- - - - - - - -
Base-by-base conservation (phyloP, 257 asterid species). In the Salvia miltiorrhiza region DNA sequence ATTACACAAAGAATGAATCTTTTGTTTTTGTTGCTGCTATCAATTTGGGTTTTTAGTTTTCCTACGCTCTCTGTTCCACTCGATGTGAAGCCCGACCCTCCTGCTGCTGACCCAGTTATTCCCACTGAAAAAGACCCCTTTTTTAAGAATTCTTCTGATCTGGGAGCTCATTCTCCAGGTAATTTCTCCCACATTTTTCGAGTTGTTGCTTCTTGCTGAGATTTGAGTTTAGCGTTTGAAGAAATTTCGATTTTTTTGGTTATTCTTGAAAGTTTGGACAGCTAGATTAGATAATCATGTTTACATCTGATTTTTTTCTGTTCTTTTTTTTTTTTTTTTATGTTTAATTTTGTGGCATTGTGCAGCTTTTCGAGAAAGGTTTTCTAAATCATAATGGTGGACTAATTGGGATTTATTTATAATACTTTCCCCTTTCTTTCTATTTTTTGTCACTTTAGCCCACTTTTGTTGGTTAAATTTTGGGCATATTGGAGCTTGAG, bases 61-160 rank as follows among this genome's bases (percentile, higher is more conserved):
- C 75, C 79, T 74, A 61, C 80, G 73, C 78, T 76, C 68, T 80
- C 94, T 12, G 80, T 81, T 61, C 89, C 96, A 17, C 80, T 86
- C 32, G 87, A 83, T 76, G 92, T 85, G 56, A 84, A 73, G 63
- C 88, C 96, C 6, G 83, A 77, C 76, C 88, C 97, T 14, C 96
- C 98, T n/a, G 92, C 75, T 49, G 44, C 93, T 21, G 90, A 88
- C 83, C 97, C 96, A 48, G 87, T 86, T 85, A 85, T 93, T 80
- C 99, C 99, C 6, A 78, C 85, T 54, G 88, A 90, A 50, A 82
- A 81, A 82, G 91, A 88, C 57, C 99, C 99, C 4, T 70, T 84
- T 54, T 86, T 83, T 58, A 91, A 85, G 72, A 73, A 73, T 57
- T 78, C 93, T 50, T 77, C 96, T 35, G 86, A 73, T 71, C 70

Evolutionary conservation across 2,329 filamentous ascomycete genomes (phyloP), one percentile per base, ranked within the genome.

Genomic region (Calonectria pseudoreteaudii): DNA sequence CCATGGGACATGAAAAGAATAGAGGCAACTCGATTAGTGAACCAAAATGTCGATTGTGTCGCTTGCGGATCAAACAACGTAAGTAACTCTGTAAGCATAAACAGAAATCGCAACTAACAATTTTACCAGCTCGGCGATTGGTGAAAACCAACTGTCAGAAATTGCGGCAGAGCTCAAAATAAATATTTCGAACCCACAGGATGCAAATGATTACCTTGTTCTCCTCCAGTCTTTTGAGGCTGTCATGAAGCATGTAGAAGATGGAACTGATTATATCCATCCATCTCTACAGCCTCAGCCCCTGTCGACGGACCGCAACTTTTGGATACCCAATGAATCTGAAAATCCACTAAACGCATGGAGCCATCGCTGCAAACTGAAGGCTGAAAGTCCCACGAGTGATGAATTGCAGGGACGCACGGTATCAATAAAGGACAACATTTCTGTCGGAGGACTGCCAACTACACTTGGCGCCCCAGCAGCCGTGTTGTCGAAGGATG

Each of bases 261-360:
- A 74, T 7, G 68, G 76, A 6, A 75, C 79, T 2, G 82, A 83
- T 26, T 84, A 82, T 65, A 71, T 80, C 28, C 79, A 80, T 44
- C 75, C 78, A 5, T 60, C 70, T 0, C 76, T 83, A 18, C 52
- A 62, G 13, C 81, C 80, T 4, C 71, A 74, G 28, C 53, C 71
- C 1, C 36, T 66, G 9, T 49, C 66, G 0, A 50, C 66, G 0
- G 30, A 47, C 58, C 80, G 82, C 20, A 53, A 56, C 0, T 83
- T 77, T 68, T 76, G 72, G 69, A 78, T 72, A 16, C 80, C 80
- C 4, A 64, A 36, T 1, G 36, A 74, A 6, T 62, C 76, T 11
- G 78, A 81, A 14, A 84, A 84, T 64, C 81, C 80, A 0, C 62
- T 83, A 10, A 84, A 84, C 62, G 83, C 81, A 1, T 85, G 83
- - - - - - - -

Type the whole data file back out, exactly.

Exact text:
Base-by-base conservation (phyloP, 257 asterid species). In the Salvia miltiorrhiza region DNA sequence ATTACACAAAGAATGAATCTTTTGTTTTTGTTGCTGCTATCAATTTGGGTTTTTAGTTTTCCTACGCTCTCTGTTCCACTCGATGTGAAGCCCGACCCTCCTGCTGCTGACCCAGTTATTCCCACTGAAAAAGACCCCTTTTTTAAGAATTCTTCTGATCTGGGAGCTCATTCTCCAGGTAATTTCTCCCACATTTTTCGAGTTGTTGCTTCTTGCTGAGATTTGAGTTTAGCGTTTGAAGAAATTTCGATTTTTTTGGTTATTCTTGAAAGTTTGGACAGCTAGATTAGATAATCATGTTTACATCTGATTTTTTTCTGTTCTTTTTTTTTTTTTTTTATGTTTAATTTTGTGGCATTGTGCAGCTTTTCGAGAAAGGTTTTCTAAATCATAATGGTGGACTAATTGGGATTTATTTATAATACTTTCCCCTTTCTTTCTATTTTTTGTCACTTTAGCCCACTTTTGTTGGTTAAATTTTGGGCATATTGGAGCTTGAG, bases 61-160 rank as follows among this genome's bases (percentile, higher is more conserved):
- C 75, C 79, T 74, A 61, C 80, G 73, C 78, T 76, C 68, T 80
- C 94, T 12, G 80, T 81, T 61, C 89, C 96, A 17, C 80, T 86
- C 32, G 87, A 83, T 76, G 92, T 85, G 56, A 84, A 73, G 63
- C 88, C 96, C 6, G 83, A 77, C 76, C 88, C 97, T 14, C 96
- C 98, T n/a, G 92, C 75, T 49, G 44, C 93, T 21, G 90, A 88
- C 83, C 97, C 96, A 48, G 87, T 86, T 85, A 85, T 93, T 80
- C 99, C 99, C 6, A 78, C 85, T 54, G 88, A 90, A 50, A 82
- A 81, A 82, G 91, A 88, C 57, C 99, C 99, C 4, T 70, T 84
- T 54, T 86, T 83, T 58, A 91, A 85, G 72, A 73, A 73, T 57
- T 78, C 93, T 50, T 77, C 96, T 35, G 86, A 73, T 71, C 70

Evolutionary conservation across 2,329 filamentous ascomycete genomes (phyloP), one percentile per base, ranked within the genome.

Genomic region (Calonectria pseudoreteaudii): DNA sequence CCATGGGACATGAAAAGAATAGAGGCAACTCGATTAGTGAACCAAAATGTCGATTGTGTCGCTTGCGGATCAAACAACGTAAGTAACTCTGTAAGCATAAACAGAAATCGCAACTAACAATTTTACCAGCTCGGCGATTGGTGAAAACCAACTGTCAGAAATTGCGGCAGAGCTCAAAATAAATATTTCGAACCCACAGGATGCAAATGATTACCTTGTTCTCCTCCAGTCTTTTGAGGCTGTCATGAAGCATGTAGAAGATGGAACTGATTATATCCATCCATCTCTACAGCCTCAGCCCCTGTCGACGGACCGCAACTTTTGGATACCCAATGAATCTGAAAATCCACTAAACGCATGGAGCCATCGCTGCAAACTGAAGGCTGAAAGTCCCACGAGTGATGAATTGCAGGGACGCACGGTATCAATAAAGGACAACATTTCTGTCGGAGGACTGCCAACTACACTTGGCGCCCCAGCAGCCGTGTTGTCGAAGGATG

Each of bases 261-360:
- A 74, T 7, G 68, G 76, A 6, A 75, C 79, T 2, G 82, A 83
- T 26, T 84, A 82, T 65, A 71, T 80, C 28, C 79, A 80, T 44
- C 75, C 78, A 5, T 60, C 70, T 0, C 76, T 83, A 18, C 52
- A 62, G 13, C 81, C 80, T 4, C 71, A 74, G 28, C 53, C 71
- C 1, C 36, T 66, G 9, T 49, C 66, G 0, A 50, C 66, G 0
- G 30, A 47, C 58, C 80, G 82, C 20, A 53, A 56, C 0, T 83
- T 77, T 68, T 76, G 72, G 69, A 78, T 72, A 16, C 80, C 80
- C 4, A 64, A 36, T 1, G 36, A 74, A 6, T 62, C 76, T 11
- G 78, A 81, A 14, A 84, A 84, T 64, C 81, C 80, A 0, C 62
- T 83, A 10, A 84, A 84, C 62, G 83, C 81, A 1, T 85, G 83